The use of electrolyte additives to control SEI formation and improve cycling stability

To test the stated beneficial effects of electrolyte additives, cells were prepared with 10 wt% FEC added to the LP30 electrolyte and cycled with a limited capacity regime with a cutoff at 1000 mAh g−1 Si at C/5-rate. One must be careful when implementing a limited capacity regime, as the observable capacity degradation is masked due to a surplus of available lithium in the cells. Only once the reservoirs are depleted, a sudden cell failure occurs. However, a limited capacity regime simulates very well the conditions the anode will experience during full cell operation as the anode in a commercial cell will be dimensioned to hold more lithium than what is needed at the cathode. To have some indication of the degradation of the cell during limited capacity cycling, it is possible to measure both the internal resistance of the cell as well as the end-voltage as function of cycle number. The addition of FEC to the electrolyte creates different surface film components, consisting of flexible polycarbonates. Due to FEC decomposing at a higher voltage (1.4 V vs. Li/Li+) than the remaining electrolyte components, this flexible and more robust film is formed early on in the first cycle and provides the composite system with a higher stability13. The flexible polycarbonates have a better ability to accommodate the volume variations of the Si phase and can limit the contact between the electrode and the electrolyte. This will reduce the amount of SEI products precipitating and accumulating on the electrode at each cycle39. Figure 8 shows the cycle performance of a composite electrode with SBR/CMC binder and FEC as an electrolyte additive. In addition, the internal resistance of the cell and the end-voltage development are shown. At the set capacity of 1000 mAh g−1 Si (600 mAh g−1 of total electrode), the cell was able to keep the capacity for over 1200 cycles. Observing only the top graph, the cycle performance, one does not learn much about the changes in the electrode or the possible degradation mechanisms that are slowly induced on the electrode. But also examining the internal resistance, measured both in lithiated state and delithiated state, as well as observing the end-voltage increasing towards the cut-off voltage at 1.2 V, the sudden decrease in capacity in the top graph seems obvious. The internal resistance is seen to increase steadily, both in lithiated and delithiated state. The initial resistance starts at around 60 Ω, is then reduced to less than 20 Ω after a few cycles. This decrease is consistent with reduction of the non-conductive oxide film initially present on the surface of silicon. After 200 cycles, the internal resistance starts to increase and reaches a level of 100 Ω after the 1200 cycles. This can likely be attributed to cracking of the electrode, thickness increase and clogging of the electrode voids, which are all signals of the overall degradation mechanisms of the electrode. The end-voltage (lower figure) starts at 0.4 V and increases over the 1200 cycles to the set cut-off voltage at 1.2 V. However, distinct plateaus are observed at 0.45 V and at 0.6 V, where the first plateau is held for 150 cycles, while the plateau at 0.6 is held almost throughout the cycling until the sudden increase in end-voltage is observed. These plateaus are consistent with the differential capacity plots in Fig. 9, where we clearly observe large de-lithiation peaks around 0.45 V and 0.6 V. These peaks seem to be “consumed” (decrease in intensity) with increasing cycle number and coincides with utilization of surplus lithium left in the structure from the initial cycle. The high-end voltage around 1000 cycles indicates that the lithium left in the anode is now most likely very close to being completely depleted. After 1000 cycles, some irregular behavior is observed for the end-voltage, as it is slowly decreasing, and a “healing” of the electrode takes place. This “healing” could be due to solid state lithium diffusion from the edges within the electrode as the electrode was in a rest period at this stage. The deep de-lithiation at cycle 1000 could also have un-clogged previously clogged electrode voids (or otherwise exposed new area for electrochemical activity), which could explain the prolonged cycle life to around 1200 cycles.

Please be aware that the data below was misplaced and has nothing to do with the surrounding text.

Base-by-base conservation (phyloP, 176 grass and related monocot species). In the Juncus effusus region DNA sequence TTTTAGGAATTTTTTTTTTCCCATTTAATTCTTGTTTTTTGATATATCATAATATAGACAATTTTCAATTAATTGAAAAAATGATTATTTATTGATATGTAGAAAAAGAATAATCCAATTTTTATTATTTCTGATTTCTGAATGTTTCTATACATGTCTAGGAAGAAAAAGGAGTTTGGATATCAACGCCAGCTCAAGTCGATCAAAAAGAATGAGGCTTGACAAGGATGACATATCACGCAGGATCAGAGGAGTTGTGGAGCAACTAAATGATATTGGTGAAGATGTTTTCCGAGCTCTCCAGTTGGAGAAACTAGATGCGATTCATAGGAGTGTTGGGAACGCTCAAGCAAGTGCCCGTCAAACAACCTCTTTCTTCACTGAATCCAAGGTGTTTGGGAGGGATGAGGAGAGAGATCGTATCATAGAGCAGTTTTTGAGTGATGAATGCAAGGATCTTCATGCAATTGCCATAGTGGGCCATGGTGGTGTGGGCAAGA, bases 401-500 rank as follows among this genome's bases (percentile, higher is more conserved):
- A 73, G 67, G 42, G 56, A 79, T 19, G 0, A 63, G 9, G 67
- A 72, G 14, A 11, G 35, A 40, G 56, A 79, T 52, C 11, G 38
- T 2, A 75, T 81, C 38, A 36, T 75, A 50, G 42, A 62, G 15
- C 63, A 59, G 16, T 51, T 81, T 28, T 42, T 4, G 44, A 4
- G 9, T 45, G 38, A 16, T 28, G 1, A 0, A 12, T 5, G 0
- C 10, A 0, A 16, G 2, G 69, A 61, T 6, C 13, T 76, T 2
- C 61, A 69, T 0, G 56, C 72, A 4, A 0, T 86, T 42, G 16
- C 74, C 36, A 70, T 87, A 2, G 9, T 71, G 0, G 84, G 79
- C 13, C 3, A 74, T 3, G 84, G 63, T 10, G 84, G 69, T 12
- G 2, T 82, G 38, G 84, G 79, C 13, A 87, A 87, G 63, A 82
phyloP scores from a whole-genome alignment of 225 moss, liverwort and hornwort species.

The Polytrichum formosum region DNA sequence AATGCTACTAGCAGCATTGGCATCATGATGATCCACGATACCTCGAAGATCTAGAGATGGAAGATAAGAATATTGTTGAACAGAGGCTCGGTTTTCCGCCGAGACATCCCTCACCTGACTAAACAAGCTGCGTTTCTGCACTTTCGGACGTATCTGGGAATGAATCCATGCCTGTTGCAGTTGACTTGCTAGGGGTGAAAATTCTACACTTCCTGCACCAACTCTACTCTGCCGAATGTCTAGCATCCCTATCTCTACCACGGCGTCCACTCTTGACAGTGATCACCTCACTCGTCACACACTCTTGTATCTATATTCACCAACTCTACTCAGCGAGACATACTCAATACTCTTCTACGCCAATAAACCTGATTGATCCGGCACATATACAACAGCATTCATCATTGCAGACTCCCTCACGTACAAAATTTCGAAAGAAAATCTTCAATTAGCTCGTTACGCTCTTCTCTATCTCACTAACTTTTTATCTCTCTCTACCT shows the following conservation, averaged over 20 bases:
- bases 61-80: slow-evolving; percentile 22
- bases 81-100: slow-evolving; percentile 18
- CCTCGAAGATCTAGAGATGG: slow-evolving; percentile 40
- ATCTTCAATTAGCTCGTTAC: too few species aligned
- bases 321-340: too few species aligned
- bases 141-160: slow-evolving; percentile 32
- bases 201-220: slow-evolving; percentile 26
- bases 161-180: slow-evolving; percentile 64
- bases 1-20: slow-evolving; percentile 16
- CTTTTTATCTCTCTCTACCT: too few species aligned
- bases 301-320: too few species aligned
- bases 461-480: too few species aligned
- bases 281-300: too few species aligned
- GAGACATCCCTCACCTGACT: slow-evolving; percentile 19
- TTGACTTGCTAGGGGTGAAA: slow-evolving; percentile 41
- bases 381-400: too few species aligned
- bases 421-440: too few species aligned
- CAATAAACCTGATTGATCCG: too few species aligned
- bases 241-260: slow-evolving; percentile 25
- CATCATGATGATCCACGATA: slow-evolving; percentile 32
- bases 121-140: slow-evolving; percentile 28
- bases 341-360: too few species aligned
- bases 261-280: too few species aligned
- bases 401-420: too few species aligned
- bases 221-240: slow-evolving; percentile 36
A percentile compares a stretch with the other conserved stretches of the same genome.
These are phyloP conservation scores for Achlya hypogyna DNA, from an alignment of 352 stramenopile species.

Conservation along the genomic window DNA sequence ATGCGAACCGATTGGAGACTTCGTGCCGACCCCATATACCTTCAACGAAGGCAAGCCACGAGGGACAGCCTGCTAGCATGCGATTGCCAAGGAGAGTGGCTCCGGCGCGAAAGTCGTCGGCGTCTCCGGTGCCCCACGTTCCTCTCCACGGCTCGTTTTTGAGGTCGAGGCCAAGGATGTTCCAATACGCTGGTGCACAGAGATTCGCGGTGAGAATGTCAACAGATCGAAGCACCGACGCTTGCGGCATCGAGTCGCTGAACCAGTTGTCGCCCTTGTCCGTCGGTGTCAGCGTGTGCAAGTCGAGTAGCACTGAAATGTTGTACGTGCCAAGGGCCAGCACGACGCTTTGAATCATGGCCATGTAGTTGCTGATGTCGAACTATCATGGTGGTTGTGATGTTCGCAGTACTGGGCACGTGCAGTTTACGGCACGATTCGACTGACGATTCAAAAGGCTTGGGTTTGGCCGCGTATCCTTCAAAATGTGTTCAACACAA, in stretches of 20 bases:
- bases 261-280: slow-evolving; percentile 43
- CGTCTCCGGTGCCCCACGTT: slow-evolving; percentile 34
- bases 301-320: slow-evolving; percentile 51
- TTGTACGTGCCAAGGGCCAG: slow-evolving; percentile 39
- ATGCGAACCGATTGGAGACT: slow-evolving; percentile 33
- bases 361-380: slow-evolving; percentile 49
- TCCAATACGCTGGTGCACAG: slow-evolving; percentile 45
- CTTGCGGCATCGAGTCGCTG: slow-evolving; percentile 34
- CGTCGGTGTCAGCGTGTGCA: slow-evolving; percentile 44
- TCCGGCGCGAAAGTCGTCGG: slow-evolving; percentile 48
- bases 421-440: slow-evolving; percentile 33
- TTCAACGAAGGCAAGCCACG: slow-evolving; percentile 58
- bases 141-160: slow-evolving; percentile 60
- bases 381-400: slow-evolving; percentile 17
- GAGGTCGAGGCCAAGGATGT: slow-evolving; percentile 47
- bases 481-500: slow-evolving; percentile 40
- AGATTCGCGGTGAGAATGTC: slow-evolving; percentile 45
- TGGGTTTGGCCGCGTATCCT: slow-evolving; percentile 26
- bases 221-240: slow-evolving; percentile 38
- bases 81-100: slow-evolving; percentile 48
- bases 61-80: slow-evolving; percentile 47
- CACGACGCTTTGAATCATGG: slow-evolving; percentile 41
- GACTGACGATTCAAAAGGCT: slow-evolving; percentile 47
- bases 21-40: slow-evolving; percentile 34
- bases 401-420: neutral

Figure 8
figure8

Cycle performance of Si/C composite with CMC&SBR binder with the use of 10% FEC as an electrolyte additive to LP30 under limited cycling at 1000 mAh g−1 of Si. The development of discharge capacity (top), internal resistance(middle) and the end-of-charge voltage (bottom) can be monitored as a function of cycle number.

Figure 9
figure9

Differential capacity profiles from cycle 50 to 1200 of Si/C composite with CMC&SBR binder with the use of 10% FEC as an electrolyte additive to LP30 under limited cycling at 1000 mAh g−1 of Si.